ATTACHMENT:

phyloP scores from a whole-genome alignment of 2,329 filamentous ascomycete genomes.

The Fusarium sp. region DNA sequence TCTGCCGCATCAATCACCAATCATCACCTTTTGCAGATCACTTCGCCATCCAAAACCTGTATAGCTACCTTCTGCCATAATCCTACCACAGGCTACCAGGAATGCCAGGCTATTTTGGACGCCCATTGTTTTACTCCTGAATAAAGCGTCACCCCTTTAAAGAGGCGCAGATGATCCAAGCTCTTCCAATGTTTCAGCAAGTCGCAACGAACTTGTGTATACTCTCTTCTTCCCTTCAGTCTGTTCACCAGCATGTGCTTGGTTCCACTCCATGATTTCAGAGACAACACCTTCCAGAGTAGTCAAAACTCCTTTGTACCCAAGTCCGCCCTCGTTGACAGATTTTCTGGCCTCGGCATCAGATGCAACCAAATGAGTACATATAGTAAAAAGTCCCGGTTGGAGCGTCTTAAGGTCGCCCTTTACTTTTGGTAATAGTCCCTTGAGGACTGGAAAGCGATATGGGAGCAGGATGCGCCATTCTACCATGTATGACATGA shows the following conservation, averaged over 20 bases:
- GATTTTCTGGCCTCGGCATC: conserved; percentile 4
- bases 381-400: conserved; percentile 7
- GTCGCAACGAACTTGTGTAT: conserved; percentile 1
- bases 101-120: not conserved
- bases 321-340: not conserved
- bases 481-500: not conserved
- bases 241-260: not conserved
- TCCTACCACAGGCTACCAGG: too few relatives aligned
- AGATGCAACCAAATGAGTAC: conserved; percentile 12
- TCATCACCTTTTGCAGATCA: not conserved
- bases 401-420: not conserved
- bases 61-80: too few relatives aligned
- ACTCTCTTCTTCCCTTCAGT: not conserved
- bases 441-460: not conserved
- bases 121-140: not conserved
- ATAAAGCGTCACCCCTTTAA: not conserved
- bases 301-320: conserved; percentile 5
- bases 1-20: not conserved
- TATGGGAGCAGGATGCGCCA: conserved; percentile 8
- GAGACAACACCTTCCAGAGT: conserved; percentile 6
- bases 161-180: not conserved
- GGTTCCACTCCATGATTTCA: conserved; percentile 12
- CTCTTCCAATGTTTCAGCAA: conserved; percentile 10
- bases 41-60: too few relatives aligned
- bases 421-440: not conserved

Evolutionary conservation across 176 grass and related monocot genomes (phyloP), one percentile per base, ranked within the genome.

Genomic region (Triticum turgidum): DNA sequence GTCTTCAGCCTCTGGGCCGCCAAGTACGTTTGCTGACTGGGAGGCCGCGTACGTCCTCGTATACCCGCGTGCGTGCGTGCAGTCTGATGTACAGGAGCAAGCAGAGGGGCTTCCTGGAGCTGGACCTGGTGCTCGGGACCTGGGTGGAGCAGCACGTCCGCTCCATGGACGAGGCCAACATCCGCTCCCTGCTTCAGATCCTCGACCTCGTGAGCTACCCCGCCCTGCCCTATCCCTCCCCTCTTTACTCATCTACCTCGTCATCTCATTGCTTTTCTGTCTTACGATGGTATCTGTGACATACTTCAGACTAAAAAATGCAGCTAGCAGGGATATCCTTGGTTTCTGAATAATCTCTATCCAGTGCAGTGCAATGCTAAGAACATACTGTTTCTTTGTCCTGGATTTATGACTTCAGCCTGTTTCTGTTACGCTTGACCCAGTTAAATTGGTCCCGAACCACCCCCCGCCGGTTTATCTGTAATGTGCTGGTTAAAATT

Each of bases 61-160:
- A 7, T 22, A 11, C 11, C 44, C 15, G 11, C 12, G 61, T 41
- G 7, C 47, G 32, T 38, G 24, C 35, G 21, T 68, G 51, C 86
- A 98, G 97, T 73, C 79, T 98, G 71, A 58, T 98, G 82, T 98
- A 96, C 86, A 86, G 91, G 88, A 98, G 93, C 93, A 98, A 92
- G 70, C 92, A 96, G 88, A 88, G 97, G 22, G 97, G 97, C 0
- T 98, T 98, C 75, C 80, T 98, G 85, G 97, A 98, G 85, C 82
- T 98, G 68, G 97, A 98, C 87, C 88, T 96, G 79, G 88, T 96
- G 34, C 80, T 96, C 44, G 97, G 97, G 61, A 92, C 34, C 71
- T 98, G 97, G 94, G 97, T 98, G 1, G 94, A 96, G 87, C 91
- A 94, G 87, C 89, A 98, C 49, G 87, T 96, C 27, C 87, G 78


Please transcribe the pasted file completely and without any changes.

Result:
phyloP scores from a whole-genome alignment of 2,329 filamentous ascomycete genomes.

The Fusarium sp. region DNA sequence TCTGCCGCATCAATCACCAATCATCACCTTTTGCAGATCACTTCGCCATCCAAAACCTGTATAGCTACCTTCTGCCATAATCCTACCACAGGCTACCAGGAATGCCAGGCTATTTTGGACGCCCATTGTTTTACTCCTGAATAAAGCGTCACCCCTTTAAAGAGGCGCAGATGATCCAAGCTCTTCCAATGTTTCAGCAAGTCGCAACGAACTTGTGTATACTCTCTTCTTCCCTTCAGTCTGTTCACCAGCATGTGCTTGGTTCCACTCCATGATTTCAGAGACAACACCTTCCAGAGTAGTCAAAACTCCTTTGTACCCAAGTCCGCCCTCGTTGACAGATTTTCTGGCCTCGGCATCAGATGCAACCAAATGAGTACATATAGTAAAAAGTCCCGGTTGGAGCGTCTTAAGGTCGCCCTTTACTTTTGGTAATAGTCCCTTGAGGACTGGAAAGCGATATGGGAGCAGGATGCGCCATTCTACCATGTATGACATGA shows the following conservation, averaged over 20 bases:
- GATTTTCTGGCCTCGGCATC: conserved; percentile 4
- bases 381-400: conserved; percentile 7
- GTCGCAACGAACTTGTGTAT: conserved; percentile 1
- bases 101-120: not conserved
- bases 321-340: not conserved
- bases 481-500: not conserved
- bases 241-260: not conserved
- TCCTACCACAGGCTACCAGG: too few relatives aligned
- AGATGCAACCAAATGAGTAC: conserved; percentile 12
- TCATCACCTTTTGCAGATCA: not conserved
- bases 401-420: not conserved
- bases 61-80: too few relatives aligned
- ACTCTCTTCTTCCCTTCAGT: not conserved
- bases 441-460: not conserved
- bases 121-140: not conserved
- ATAAAGCGTCACCCCTTTAA: not conserved
- bases 301-320: conserved; percentile 5
- bases 1-20: not conserved
- TATGGGAGCAGGATGCGCCA: conserved; percentile 8
- GAGACAACACCTTCCAGAGT: conserved; percentile 6
- bases 161-180: not conserved
- GGTTCCACTCCATGATTTCA: conserved; percentile 12
- CTCTTCCAATGTTTCAGCAA: conserved; percentile 10
- bases 41-60: too few relatives aligned
- bases 421-440: not conserved

Evolutionary conservation across 176 grass and related monocot genomes (phyloP), one percentile per base, ranked within the genome.

Genomic region (Triticum turgidum): DNA sequence GTCTTCAGCCTCTGGGCCGCCAAGTACGTTTGCTGACTGGGAGGCCGCGTACGTCCTCGTATACCCGCGTGCGTGCGTGCAGTCTGATGTACAGGAGCAAGCAGAGGGGCTTCCTGGAGCTGGACCTGGTGCTCGGGACCTGGGTGGAGCAGCACGTCCGCTCCATGGACGAGGCCAACATCCGCTCCCTGCTTCAGATCCTCGACCTCGTGAGCTACCCCGCCCTGCCCTATCCCTCCCCTCTTTACTCATCTACCTCGTCATCTCATTGCTTTTCTGTCTTACGATGGTATCTGTGACATACTTCAGACTAAAAAATGCAGCTAGCAGGGATATCCTTGGTTTCTGAATAATCTCTATCCAGTGCAGTGCAATGCTAAGAACATACTGTTTCTTTGTCCTGGATTTATGACTTCAGCCTGTTTCTGTTACGCTTGACCCAGTTAAATTGGTCCCGAACCACCCCCCGCCGGTTTATCTGTAATGTGCTGGTTAAAATT

Each of bases 61-160:
- A 7, T 22, A 11, C 11, C 44, C 15, G 11, C 12, G 61, T 41
- G 7, C 47, G 32, T 38, G 24, C 35, G 21, T 68, G 51, C 86
- A 98, G 97, T 73, C 79, T 98, G 71, A 58, T 98, G 82, T 98
- A 96, C 86, A 86, G 91, G 88, A 98, G 93, C 93, A 98, A 92
- G 70, C 92, A 96, G 88, A 88, G 97, G 22, G 97, G 97, C 0
- T 98, T 98, C 75, C 80, T 98, G 85, G 97, A 98, G 85, C 82
- T 98, G 68, G 97, A 98, C 87, C 88, T 96, G 79, G 88, T 96
- G 34, C 80, T 96, C 44, G 97, G 97, G 61, A 92, C 34, C 71
- T 98, G 97, G 94, G 97, T 98, G 1, G 94, A 96, G 87, C 91
- A 94, G 87, C 89, A 98, C 49, G 87, T 96, C 27, C 87, G 78